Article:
Boomer logic

Save the useless old people first! The cri de coeur of the Boomer facing the possibility of a Corona-chan-based Boomercaust.

Throughout the developing crisis in Italy, however, I’ve noticed a worrying ageism in the language surrounding the question of who to treat first. Some medics have been openly admitting that they are prioritising younger patients over older ones.

I appreciate the huge difficulties doctors in Italy are facing, but this is not acceptable. Ageism is the last bastion of acceptable prejudice in society. Phrases such as ‘they were old anyway’ and ‘they’ve had a good life’ are bandied about without thinking about what they really mean.

Does your age mean your life is worth less than someone else’s?

Yes, absolutely! There are multiple reasons to prioritize saving younger people in these circumstances and every elderly individual worth his salt wouldn’t hesitate to agree. Damned Boomers can’t even die with dignity; it’s no surprise that so many of them are going out caterwauling and crying about their importance to the bitter end.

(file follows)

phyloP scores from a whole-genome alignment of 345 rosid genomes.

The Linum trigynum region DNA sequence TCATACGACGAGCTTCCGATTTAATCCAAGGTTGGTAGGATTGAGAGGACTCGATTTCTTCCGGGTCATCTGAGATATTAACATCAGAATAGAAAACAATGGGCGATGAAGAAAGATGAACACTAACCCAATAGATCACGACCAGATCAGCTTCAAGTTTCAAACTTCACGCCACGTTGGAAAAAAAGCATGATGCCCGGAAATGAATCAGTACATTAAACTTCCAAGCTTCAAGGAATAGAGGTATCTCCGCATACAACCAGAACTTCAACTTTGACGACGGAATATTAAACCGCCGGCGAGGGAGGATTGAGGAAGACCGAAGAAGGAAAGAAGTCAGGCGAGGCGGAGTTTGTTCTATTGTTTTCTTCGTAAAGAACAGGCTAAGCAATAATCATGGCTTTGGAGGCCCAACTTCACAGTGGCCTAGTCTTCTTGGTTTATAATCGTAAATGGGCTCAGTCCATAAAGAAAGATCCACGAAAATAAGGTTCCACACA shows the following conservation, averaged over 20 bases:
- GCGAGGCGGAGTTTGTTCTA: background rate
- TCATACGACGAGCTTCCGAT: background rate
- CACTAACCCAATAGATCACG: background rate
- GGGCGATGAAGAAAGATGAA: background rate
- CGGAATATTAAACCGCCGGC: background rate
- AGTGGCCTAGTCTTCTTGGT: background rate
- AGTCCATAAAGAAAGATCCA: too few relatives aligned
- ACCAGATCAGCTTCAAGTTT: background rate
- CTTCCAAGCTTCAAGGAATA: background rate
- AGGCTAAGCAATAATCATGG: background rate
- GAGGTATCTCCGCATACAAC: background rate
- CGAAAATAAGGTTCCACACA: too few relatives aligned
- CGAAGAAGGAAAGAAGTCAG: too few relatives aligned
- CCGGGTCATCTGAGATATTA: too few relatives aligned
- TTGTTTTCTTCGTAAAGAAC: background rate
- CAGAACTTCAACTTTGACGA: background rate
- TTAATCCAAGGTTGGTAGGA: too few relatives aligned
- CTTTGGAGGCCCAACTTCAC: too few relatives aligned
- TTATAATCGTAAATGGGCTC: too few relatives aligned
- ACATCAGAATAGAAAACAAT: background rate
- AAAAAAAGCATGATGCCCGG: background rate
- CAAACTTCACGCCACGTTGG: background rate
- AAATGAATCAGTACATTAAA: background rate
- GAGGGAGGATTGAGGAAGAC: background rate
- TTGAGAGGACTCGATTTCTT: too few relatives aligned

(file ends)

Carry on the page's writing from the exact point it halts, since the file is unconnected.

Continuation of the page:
First, the principles of triage dictate that the old people most at risk be treated last. Their treatment consumes more medical resources to less avail than any other population. Second, the principles of economics dictate that old people most at risk be treated last. Their treatment costs considerably more, which means fewer of them can be treated. Third, the principles of fairness dictate that old people be treated last. They have already lived most of their lives, where the young have not. And fourth, the principles of societal survival dictate that old people be treated last. They can neither maintain or sustain society, while the young must live if society is to survive.

Prioritizing medical treatement for the young over the elderly is not only acceptable, it is absolutely necessary, especially in times when resources are limited. Not only is it not “agism” to deprioritize the treatment of the elderly, it is pure anti-societal narcissism for any elderly individual to demand equal medical priority for his age cohort.